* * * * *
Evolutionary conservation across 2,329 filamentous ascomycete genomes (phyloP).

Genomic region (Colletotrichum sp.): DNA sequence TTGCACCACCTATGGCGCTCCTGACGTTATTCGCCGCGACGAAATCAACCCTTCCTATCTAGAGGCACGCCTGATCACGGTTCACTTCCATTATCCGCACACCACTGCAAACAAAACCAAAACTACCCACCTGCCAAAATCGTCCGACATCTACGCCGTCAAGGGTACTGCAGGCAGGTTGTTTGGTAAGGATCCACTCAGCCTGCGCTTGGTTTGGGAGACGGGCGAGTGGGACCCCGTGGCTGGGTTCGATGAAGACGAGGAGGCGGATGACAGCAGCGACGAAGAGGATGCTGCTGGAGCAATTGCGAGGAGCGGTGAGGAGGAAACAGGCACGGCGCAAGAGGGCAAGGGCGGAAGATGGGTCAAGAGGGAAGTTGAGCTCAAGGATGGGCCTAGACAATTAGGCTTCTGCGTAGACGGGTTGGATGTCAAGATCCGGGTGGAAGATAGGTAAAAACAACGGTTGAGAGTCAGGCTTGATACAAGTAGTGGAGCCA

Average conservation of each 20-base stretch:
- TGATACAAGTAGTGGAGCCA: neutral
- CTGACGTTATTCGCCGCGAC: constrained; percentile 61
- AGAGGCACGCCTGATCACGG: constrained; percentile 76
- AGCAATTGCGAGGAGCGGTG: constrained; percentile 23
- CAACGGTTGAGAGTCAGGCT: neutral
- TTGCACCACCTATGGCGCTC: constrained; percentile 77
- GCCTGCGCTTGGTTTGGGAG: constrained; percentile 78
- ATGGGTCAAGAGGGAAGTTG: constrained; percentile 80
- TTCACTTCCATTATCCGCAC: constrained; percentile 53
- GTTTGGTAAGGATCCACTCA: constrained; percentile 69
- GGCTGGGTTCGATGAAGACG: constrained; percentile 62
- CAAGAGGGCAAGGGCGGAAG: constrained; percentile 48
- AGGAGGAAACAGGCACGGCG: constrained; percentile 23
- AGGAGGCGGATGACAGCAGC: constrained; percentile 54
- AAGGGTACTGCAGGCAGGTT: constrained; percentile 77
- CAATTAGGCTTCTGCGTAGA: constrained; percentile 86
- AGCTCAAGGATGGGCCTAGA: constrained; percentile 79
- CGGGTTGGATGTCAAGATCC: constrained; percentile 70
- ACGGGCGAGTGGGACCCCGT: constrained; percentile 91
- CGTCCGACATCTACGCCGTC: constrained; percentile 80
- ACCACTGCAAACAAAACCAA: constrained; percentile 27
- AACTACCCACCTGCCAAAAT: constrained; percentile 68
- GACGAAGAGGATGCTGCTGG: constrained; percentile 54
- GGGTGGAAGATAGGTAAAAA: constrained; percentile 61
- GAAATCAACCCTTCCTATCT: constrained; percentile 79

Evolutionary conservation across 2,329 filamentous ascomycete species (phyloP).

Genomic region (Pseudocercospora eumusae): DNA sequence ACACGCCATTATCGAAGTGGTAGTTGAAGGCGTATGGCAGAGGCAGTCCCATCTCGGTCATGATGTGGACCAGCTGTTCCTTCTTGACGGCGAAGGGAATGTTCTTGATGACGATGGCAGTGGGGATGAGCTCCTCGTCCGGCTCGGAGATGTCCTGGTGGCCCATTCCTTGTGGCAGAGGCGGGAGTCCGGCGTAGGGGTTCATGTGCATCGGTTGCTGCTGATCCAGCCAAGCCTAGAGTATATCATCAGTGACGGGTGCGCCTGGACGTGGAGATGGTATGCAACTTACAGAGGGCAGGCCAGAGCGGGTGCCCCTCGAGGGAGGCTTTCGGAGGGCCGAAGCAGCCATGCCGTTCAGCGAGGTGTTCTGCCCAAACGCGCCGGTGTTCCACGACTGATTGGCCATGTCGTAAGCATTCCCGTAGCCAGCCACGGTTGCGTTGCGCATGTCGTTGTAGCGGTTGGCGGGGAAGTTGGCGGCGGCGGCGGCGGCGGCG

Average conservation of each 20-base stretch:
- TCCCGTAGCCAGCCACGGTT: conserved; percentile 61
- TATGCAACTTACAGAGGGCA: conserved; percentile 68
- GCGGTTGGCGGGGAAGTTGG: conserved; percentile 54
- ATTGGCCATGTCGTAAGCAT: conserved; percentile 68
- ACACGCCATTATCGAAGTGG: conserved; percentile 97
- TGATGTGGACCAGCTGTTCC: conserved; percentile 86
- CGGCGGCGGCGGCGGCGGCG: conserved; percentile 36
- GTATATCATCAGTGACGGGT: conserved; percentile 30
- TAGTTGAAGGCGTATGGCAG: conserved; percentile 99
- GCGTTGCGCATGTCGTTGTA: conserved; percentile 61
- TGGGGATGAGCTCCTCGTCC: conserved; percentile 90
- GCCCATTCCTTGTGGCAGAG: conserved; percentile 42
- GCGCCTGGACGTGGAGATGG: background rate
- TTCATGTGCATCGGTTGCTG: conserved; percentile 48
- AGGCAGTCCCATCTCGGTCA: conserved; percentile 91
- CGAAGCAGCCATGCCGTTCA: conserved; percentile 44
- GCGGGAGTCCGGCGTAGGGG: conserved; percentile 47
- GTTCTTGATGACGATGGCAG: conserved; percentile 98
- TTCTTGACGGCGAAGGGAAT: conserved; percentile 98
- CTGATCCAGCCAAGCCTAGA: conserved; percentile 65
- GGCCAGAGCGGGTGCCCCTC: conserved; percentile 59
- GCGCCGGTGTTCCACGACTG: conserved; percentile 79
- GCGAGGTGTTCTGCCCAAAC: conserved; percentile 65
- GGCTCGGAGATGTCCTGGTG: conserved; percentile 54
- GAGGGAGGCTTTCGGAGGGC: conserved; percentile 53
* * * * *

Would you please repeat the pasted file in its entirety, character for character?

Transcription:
Evolutionary conservation across 2,329 filamentous ascomycete genomes (phyloP).

Genomic region (Colletotrichum sp.): DNA sequence TTGCACCACCTATGGCGCTCCTGACGTTATTCGCCGCGACGAAATCAACCCTTCCTATCTAGAGGCACGCCTGATCACGGTTCACTTCCATTATCCGCACACCACTGCAAACAAAACCAAAACTACCCACCTGCCAAAATCGTCCGACATCTACGCCGTCAAGGGTACTGCAGGCAGGTTGTTTGGTAAGGATCCACTCAGCCTGCGCTTGGTTTGGGAGACGGGCGAGTGGGACCCCGTGGCTGGGTTCGATGAAGACGAGGAGGCGGATGACAGCAGCGACGAAGAGGATGCTGCTGGAGCAATTGCGAGGAGCGGTGAGGAGGAAACAGGCACGGCGCAAGAGGGCAAGGGCGGAAGATGGGTCAAGAGGGAAGTTGAGCTCAAGGATGGGCCTAGACAATTAGGCTTCTGCGTAGACGGGTTGGATGTCAAGATCCGGGTGGAAGATAGGTAAAAACAACGGTTGAGAGTCAGGCTTGATACAAGTAGTGGAGCCA

Average conservation of each 20-base stretch:
- TGATACAAGTAGTGGAGCCA: neutral
- CTGACGTTATTCGCCGCGAC: constrained; percentile 61
- AGAGGCACGCCTGATCACGG: constrained; percentile 76
- AGCAATTGCGAGGAGCGGTG: constrained; percentile 23
- CAACGGTTGAGAGTCAGGCT: neutral
- TTGCACCACCTATGGCGCTC: constrained; percentile 77
- GCCTGCGCTTGGTTTGGGAG: constrained; percentile 78
- ATGGGTCAAGAGGGAAGTTG: constrained; percentile 80
- TTCACTTCCATTATCCGCAC: constrained; percentile 53
- GTTTGGTAAGGATCCACTCA: constrained; percentile 69
- GGCTGGGTTCGATGAAGACG: constrained; percentile 62
- CAAGAGGGCAAGGGCGGAAG: constrained; percentile 48
- AGGAGGAAACAGGCACGGCG: constrained; percentile 23
- AGGAGGCGGATGACAGCAGC: constrained; percentile 54
- AAGGGTACTGCAGGCAGGTT: constrained; percentile 77
- CAATTAGGCTTCTGCGTAGA: constrained; percentile 86
- AGCTCAAGGATGGGCCTAGA: constrained; percentile 79
- CGGGTTGGATGTCAAGATCC: constrained; percentile 70
- ACGGGCGAGTGGGACCCCGT: constrained; percentile 91
- CGTCCGACATCTACGCCGTC: constrained; percentile 80
- ACCACTGCAAACAAAACCAA: constrained; percentile 27
- AACTACCCACCTGCCAAAAT: constrained; percentile 68
- GACGAAGAGGATGCTGCTGG: constrained; percentile 54
- GGGTGGAAGATAGGTAAAAA: constrained; percentile 61
- GAAATCAACCCTTCCTATCT: constrained; percentile 79

Evolutionary conservation across 2,329 filamentous ascomycete species (phyloP).

Genomic region (Pseudocercospora eumusae): DNA sequence ACACGCCATTATCGAAGTGGTAGTTGAAGGCGTATGGCAGAGGCAGTCCCATCTCGGTCATGATGTGGACCAGCTGTTCCTTCTTGACGGCGAAGGGAATGTTCTTGATGACGATGGCAGTGGGGATGAGCTCCTCGTCCGGCTCGGAGATGTCCTGGTGGCCCATTCCTTGTGGCAGAGGCGGGAGTCCGGCGTAGGGGTTCATGTGCATCGGTTGCTGCTGATCCAGCCAAGCCTAGAGTATATCATCAGTGACGGGTGCGCCTGGACGTGGAGATGGTATGCAACTTACAGAGGGCAGGCCAGAGCGGGTGCCCCTCGAGGGAGGCTTTCGGAGGGCCGAAGCAGCCATGCCGTTCAGCGAGGTGTTCTGCCCAAACGCGCCGGTGTTCCACGACTGATTGGCCATGTCGTAAGCATTCCCGTAGCCAGCCACGGTTGCGTTGCGCATGTCGTTGTAGCGGTTGGCGGGGAAGTTGGCGGCGGCGGCGGCGGCGGCG

Average conservation of each 20-base stretch:
- TCCCGTAGCCAGCCACGGTT: conserved; percentile 61
- TATGCAACTTACAGAGGGCA: conserved; percentile 68
- GCGGTTGGCGGGGAAGTTGG: conserved; percentile 54
- ATTGGCCATGTCGTAAGCAT: conserved; percentile 68
- ACACGCCATTATCGAAGTGG: conserved; percentile 97
- TGATGTGGACCAGCTGTTCC: conserved; percentile 86
- CGGCGGCGGCGGCGGCGGCG: conserved; percentile 36
- GTATATCATCAGTGACGGGT: conserved; percentile 30
- TAGTTGAAGGCGTATGGCAG: conserved; percentile 99
- GCGTTGCGCATGTCGTTGTA: conserved; percentile 61
- TGGGGATGAGCTCCTCGTCC: conserved; percentile 90
- GCCCATTCCTTGTGGCAGAG: conserved; percentile 42
- GCGCCTGGACGTGGAGATGG: background rate
- TTCATGTGCATCGGTTGCTG: conserved; percentile 48
- AGGCAGTCCCATCTCGGTCA: conserved; percentile 91
- CGAAGCAGCCATGCCGTTCA: conserved; percentile 44
- GCGGGAGTCCGGCGTAGGGG: conserved; percentile 47
- GTTCTTGATGACGATGGCAG: conserved; percentile 98
- TTCTTGACGGCGAAGGGAAT: conserved; percentile 98
- CTGATCCAGCCAAGCCTAGA: conserved; percentile 65
- GGCCAGAGCGGGTGCCCCTC: conserved; percentile 59
- GCGCCGGTGTTCCACGACTG: conserved; percentile 79
- GCGAGGTGTTCTGCCCAAAC: conserved; percentile 65
- GGCTCGGAGATGTCCTGGTG: conserved; percentile 54
- GAGGGAGGCTTTCGGAGGGC: conserved; percentile 53